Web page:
Dutch Justice Minister condemned the violence against journalists during last days curfew riots in the Netherlands. DW spoke to public broadcaster NOS.
Initially, the anti-curfew protests in the Netherlands had begun peacefully, but escalated as groups of protesters clashed with the police, threw fireworks and vandalized buildings and shops. The country’s current nightly curfew due to the coronavirus pandemic is the first one since World War II.
Justice Minister Ferd Grapperhaus condemned the violence that was also directed at journalists, stating that "this is simply criminal behavior; people who deliberately target police, riot police, journalists and other aid workers."
DW spoke with Onno Duyvené de Wit, Communications Advisor News and Events at Dutch public broadcaster NOS, who says that the Netherlands' current fifth place on RSF's World Press Freedom Index is ‘under pressure’.
DW: We have witnessed violent anti-curfew protests in recent days where journalists were also attacked. What did your colleagues experience?
Onno Duyvené de Wit (NOS): Generally, our reporters can carry out their work without any hindrance. However, at demonstrations by certain pressure groups or at some violent anti-curfew protests our reporters, cameramen and security personnel suffer verbal abuse, some protesters also try to intimidate our colleagues e.g. by filming them with their smartphones. Interviews are being hindered by protesters. And last Sunday a security guard who accompanied a cameraman of ours was attacked with pepper spray.
The other day NOS Editor in chief Marcel Gelauff said more money needs to be spent on security measures when sending out reporters. What are the security measures taken by NOS when sending out reporters?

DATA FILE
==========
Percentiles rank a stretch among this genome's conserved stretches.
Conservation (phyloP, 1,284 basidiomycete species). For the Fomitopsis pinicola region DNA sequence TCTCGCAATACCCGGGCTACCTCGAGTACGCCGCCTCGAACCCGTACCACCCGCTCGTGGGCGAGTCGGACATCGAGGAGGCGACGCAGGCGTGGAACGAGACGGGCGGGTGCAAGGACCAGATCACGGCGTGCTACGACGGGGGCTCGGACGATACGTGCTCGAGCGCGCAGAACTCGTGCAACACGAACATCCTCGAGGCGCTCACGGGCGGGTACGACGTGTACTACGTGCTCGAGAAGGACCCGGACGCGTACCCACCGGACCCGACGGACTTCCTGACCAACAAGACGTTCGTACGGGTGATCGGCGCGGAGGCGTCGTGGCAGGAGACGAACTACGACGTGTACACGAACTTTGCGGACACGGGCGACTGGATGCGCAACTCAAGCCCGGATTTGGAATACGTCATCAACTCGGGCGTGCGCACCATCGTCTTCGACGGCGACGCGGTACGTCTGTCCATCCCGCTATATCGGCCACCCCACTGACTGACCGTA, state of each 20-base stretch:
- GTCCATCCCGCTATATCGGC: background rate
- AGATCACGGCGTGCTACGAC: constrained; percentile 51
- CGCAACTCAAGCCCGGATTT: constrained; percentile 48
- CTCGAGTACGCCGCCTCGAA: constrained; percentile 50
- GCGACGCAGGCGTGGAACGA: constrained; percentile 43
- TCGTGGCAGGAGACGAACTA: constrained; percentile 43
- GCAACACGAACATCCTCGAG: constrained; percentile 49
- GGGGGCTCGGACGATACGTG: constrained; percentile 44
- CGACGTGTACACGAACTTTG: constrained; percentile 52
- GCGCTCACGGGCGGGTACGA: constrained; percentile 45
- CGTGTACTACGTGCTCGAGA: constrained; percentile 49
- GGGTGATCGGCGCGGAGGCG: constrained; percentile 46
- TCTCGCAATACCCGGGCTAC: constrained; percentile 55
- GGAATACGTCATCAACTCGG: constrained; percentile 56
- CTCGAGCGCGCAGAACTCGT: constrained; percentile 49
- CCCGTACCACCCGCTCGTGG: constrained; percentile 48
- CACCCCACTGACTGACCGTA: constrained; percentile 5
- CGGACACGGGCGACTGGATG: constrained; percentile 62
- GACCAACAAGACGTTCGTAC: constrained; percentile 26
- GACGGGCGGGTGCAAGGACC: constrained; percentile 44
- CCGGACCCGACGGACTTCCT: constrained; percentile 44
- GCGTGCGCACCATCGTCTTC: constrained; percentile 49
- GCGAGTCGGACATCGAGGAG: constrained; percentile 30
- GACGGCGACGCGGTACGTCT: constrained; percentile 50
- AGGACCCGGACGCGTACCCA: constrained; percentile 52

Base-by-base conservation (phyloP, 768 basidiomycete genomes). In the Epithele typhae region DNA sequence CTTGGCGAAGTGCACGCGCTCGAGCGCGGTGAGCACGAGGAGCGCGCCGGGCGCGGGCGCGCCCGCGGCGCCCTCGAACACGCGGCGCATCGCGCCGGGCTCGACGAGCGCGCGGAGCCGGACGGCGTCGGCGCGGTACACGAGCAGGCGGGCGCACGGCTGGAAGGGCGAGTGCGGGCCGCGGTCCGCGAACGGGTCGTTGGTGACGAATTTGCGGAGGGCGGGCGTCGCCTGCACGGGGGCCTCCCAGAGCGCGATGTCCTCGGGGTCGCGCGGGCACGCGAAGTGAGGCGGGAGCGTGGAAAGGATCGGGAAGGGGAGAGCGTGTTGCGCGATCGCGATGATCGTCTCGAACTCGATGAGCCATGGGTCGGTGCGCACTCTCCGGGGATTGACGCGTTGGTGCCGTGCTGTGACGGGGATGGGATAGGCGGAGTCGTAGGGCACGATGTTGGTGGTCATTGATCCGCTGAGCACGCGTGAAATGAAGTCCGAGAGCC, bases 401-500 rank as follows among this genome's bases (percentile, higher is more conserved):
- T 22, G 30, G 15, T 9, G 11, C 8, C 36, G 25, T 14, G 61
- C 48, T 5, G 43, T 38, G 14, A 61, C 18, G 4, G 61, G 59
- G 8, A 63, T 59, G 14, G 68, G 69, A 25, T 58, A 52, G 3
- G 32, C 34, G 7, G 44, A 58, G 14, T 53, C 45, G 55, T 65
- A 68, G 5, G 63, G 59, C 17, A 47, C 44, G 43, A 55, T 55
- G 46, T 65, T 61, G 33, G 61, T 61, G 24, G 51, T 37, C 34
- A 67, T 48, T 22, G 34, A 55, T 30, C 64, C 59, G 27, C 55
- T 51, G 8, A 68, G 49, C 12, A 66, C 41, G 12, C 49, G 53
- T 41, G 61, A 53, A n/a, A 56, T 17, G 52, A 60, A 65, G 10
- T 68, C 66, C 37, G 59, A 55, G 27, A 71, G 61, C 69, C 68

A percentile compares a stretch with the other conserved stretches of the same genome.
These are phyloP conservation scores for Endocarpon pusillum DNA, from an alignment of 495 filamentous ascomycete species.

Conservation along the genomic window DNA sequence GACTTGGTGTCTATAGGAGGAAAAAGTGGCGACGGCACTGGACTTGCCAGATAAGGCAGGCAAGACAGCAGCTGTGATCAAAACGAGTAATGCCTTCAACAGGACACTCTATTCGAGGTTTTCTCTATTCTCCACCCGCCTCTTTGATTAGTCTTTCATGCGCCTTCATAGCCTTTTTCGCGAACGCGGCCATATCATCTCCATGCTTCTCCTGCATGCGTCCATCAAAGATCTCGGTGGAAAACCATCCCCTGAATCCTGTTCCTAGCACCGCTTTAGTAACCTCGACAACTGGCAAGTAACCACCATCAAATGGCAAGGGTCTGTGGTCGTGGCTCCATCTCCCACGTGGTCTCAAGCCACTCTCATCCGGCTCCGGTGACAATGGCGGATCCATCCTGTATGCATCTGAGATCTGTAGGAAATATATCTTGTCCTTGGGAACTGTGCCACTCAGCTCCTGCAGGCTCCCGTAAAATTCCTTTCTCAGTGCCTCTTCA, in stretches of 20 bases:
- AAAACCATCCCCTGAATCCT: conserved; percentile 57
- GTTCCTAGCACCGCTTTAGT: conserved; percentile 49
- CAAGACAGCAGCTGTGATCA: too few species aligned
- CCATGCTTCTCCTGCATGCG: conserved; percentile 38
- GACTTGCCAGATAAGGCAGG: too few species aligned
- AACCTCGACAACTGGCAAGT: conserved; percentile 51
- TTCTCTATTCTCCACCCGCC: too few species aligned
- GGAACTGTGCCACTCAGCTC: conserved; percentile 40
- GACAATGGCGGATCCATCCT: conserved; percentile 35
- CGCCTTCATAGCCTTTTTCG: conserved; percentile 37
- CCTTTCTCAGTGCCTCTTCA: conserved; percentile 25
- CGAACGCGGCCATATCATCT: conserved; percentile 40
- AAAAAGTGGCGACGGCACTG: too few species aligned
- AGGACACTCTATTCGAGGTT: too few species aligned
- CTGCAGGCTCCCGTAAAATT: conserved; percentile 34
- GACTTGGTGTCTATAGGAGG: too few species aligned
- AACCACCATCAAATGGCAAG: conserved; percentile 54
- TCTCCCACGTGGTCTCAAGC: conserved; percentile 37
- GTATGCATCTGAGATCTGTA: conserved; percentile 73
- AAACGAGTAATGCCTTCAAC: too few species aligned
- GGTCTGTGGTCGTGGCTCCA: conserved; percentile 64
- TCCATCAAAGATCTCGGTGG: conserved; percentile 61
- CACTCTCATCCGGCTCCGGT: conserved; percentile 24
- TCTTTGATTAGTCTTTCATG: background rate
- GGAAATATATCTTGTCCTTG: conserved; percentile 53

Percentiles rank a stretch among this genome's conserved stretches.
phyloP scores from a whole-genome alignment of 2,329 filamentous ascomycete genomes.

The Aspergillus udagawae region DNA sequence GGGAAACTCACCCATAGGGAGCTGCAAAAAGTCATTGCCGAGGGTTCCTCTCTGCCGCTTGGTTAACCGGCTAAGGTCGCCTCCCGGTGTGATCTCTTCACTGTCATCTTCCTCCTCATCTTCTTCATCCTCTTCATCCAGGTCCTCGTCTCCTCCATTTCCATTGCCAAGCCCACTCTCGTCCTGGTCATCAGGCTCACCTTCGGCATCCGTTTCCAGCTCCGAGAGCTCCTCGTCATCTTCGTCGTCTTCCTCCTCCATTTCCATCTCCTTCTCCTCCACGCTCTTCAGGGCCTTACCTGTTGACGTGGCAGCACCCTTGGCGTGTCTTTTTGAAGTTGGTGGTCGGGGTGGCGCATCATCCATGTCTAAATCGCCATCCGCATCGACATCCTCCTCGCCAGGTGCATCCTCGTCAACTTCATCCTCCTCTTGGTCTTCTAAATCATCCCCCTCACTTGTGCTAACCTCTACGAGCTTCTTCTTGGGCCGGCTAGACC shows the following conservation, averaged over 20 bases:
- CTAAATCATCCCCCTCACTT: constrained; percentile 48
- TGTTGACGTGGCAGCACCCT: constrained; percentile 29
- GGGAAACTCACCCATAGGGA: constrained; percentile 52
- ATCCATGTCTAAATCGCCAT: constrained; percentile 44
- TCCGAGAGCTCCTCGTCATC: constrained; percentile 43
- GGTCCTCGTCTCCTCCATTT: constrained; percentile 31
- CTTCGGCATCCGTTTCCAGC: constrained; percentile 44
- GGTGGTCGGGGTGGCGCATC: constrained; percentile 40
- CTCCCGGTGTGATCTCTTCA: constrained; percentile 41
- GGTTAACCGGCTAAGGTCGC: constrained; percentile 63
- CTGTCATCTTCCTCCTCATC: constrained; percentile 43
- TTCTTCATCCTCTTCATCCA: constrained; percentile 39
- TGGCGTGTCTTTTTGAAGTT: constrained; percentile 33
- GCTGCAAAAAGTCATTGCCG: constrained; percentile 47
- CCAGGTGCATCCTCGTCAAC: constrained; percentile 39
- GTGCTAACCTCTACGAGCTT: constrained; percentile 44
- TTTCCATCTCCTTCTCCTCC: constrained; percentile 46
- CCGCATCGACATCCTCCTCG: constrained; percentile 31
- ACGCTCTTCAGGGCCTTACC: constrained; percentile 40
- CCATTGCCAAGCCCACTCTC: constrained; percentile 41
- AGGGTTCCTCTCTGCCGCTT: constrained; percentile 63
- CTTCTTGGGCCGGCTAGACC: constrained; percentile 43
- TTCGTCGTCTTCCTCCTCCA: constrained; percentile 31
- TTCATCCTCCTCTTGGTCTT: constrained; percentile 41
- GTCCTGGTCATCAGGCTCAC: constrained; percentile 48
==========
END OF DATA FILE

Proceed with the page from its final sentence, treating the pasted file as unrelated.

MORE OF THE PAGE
We carry out risk assessments before sending reporters out into the field. If we determine that there are indeed risks involved, we send security guards along with our reporters.
On a broader level, we encourage our people to report any incident to the editorial board that on some occasions presses charges against individuals who make physical or viable verbal threats. Also, we conduct high-level talks with members of the security establishment such as the Justice Minister in order to address the problem. In some very specific instances (e.g. after the decision to remove our logos from the satellite vehicles) we try to raise awareness with the general public by appearing in television talk shows or doing interviews in national publications.
When it comes to journalists being targeted for their work, are journalists from state-funded media treated differently than journalists from private media?
That is indeed our impression. Some people apparently do not know the difference between state media and state-funded (i.e. public) media and think that the NOS is no more than a mouthpiece of the government. The fact that we have complete editorial freedom and that for example, cabinet ministers have had to resign because of our reporting does not convince them.
Threats against journalists, the removal of NOS logos from company cars and more attacks against your journalists – is press freedom deteriorating in The Netherlands?
"Deteriorating" is too strong a term. One should bear in mind that The Netherlands last year was ranked 5th in the list of nations worldwide with most press freedom. We would prefer to state that this 5th place is under pressure.